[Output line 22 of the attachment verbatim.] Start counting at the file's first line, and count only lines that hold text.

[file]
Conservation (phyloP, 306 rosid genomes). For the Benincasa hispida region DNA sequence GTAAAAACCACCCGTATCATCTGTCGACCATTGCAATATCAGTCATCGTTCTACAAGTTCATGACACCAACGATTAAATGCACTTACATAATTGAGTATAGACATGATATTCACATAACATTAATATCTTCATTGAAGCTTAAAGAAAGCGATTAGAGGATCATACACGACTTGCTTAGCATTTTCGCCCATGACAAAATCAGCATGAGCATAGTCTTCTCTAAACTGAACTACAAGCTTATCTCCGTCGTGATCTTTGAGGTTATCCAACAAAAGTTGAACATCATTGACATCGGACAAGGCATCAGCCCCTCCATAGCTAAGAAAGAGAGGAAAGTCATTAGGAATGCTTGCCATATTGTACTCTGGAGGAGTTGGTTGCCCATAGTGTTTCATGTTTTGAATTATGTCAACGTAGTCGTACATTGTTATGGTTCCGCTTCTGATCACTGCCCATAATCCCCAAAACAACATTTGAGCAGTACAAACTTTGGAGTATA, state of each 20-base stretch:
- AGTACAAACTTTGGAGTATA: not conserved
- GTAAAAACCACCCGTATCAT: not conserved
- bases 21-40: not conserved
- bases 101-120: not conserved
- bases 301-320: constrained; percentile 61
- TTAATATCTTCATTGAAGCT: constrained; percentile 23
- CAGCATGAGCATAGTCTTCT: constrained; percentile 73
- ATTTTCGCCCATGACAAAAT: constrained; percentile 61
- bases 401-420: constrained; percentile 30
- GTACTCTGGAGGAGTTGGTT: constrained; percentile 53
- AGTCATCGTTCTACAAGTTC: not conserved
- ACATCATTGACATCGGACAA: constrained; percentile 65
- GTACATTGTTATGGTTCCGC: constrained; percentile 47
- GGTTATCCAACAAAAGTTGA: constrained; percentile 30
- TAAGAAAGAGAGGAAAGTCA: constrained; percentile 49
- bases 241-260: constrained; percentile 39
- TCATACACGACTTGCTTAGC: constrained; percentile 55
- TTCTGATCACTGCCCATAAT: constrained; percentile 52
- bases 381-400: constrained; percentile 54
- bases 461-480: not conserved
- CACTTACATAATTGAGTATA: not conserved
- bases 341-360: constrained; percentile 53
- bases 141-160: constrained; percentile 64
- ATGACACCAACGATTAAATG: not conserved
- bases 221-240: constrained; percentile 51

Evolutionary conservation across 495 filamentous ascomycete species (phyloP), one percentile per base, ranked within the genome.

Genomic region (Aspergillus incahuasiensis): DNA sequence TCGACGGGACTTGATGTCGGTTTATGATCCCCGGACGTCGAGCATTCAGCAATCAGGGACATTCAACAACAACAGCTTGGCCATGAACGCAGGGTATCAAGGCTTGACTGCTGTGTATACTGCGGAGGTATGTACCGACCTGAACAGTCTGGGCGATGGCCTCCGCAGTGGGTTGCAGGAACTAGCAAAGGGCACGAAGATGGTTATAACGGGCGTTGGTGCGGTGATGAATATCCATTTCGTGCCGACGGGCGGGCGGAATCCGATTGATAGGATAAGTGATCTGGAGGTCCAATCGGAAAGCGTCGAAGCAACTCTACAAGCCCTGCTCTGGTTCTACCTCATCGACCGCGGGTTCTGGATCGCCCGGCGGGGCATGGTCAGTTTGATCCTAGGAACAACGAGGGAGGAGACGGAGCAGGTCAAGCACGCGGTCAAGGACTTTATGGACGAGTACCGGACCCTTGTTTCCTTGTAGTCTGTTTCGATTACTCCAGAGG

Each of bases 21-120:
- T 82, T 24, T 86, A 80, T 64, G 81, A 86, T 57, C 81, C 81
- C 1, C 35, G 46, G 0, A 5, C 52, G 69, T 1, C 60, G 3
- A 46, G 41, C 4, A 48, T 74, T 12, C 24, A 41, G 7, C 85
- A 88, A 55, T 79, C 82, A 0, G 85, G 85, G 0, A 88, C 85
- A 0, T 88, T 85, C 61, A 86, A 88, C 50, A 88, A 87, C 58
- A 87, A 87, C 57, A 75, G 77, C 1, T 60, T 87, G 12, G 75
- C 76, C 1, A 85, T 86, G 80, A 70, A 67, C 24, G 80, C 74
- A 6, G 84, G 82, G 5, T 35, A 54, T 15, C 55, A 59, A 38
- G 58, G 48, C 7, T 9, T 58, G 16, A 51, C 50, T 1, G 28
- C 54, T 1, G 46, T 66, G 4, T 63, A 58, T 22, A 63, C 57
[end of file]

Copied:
- CACTTACATAATTGAGTATA: not conserved